I have been practicing not watching YouTube. YT has become my final regular social media distraction, after ditching Facebook, Instagram, Discord, Twitch, Twitter, and Steam. I kept consuming YT because I had convinced myself it was more enriching than all the others. It is less personal, even with the comments section, because the follower/followed dynamic is a background rather than foreground element. The quality of the content, on the mid to high end, is better than the other platforms. And the YT algorithm is lightyears more robust, to a fault. Diligent use of the like/dislike and curation features results in an endless feed of videos that precisely cater to the user’s tastes. And there lies the danger. With such a finely tuned conveyor belt of content there is little reason to ever step away. It was only this morning that I realized that my Recommended feed had turned into an even worse hypnotic devil than old television ever had been. I think the cold turkey solution to reclaim the hours I am bleeding daily is to unsubscribe and walk away.
I had a thought as I was wrestling with the above: how many content creators on YT—and elsewhere for that matter—have given up on producing because I had stopped interacting with their stuff? There were some YT channels I had fervently supported; always liking their latest videos regardless of their impact or quality and leaving thoughtful and positive comments. The Recommended feed has a function where it will remind you of past videos you have engaged with by collecting them with similar others in “mixes”. The video they use to head these playlists is always one you interacted with. One of these reminded me of a small music producer’s channel who I had enjoyed and supported for months before losing interest. They had since stopped uploading.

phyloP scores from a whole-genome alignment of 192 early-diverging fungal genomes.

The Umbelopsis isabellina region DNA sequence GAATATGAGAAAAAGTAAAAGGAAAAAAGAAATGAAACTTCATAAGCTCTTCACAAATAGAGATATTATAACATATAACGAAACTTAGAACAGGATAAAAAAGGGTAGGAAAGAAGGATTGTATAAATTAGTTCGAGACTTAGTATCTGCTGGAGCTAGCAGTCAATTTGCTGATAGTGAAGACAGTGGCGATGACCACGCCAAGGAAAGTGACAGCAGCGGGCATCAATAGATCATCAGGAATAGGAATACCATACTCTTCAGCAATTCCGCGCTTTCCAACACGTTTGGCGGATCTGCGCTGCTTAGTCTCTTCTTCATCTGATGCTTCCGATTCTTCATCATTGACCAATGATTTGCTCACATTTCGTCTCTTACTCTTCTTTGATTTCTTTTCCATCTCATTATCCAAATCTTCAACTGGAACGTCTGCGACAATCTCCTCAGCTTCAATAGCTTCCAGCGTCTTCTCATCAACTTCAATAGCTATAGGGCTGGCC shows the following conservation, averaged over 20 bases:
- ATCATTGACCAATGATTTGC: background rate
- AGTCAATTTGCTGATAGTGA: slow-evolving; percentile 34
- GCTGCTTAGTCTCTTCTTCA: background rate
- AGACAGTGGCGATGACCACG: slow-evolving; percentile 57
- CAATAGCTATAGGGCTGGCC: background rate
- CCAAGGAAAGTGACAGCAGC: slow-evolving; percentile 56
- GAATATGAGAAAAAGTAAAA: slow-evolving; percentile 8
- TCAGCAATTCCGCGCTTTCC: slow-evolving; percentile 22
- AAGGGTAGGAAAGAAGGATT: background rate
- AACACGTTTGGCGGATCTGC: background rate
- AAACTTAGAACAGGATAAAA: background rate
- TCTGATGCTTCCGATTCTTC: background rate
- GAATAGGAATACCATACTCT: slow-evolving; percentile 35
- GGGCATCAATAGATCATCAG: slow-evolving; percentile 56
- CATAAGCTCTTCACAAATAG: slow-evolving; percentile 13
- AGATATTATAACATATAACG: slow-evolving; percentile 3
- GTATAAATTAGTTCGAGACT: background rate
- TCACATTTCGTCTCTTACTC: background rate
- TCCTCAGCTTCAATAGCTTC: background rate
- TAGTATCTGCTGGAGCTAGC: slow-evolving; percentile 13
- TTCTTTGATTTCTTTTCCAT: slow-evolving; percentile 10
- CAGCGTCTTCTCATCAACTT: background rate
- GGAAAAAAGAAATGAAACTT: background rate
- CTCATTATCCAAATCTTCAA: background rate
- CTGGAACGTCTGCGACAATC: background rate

I had a super supporter of my own during my livestreaming career, and it got to the point where I was only producing content and tweeting because I knew they would interact. That alone extended my lifetime on the scene—for better or worse—by months. When used this way support can be detrimental to an artist’s health.
Speaking of interest, I had stopped watching new uploads from channels I subscribed to. I would scroll past updates in the feed without even registering the videos. This is a subconscious mechanism that urges me to find content that is more enjoyable in the moment rather than something that could be holistically enriching overall. This is the same thing that makes a three- to six-minute video more attractive than a ten- to twenty-minute one.
I had a dream that an ex-streamer and long-lapsed Internet friend was staging a comeback. Their dormant Twitter account had started posting again with images of them in prime physical health, alongside messages like “stay tuned, ‘streams coming soon”, and in the dream I felt just awful for them. I could see the engagement numbers and knew that their long-neglected audience wanted nothing more than to see them return. But I also knew that the act of livestreaming would destroy all their hard-won physical and mental gains. The anguish I felt was so heavy that it lingers even now, hours after waking.
I would be better off not having an account at all. I have struggled for years to trim the fat from my life, both physical and metaphysical, and I feel like if I can just close off this last spigot of distraction I might regain near-total control of my time.
There is tremendous value in using YT as a tool and the result of intelligent searches. As a dopamine and procrastination machine? Not so much.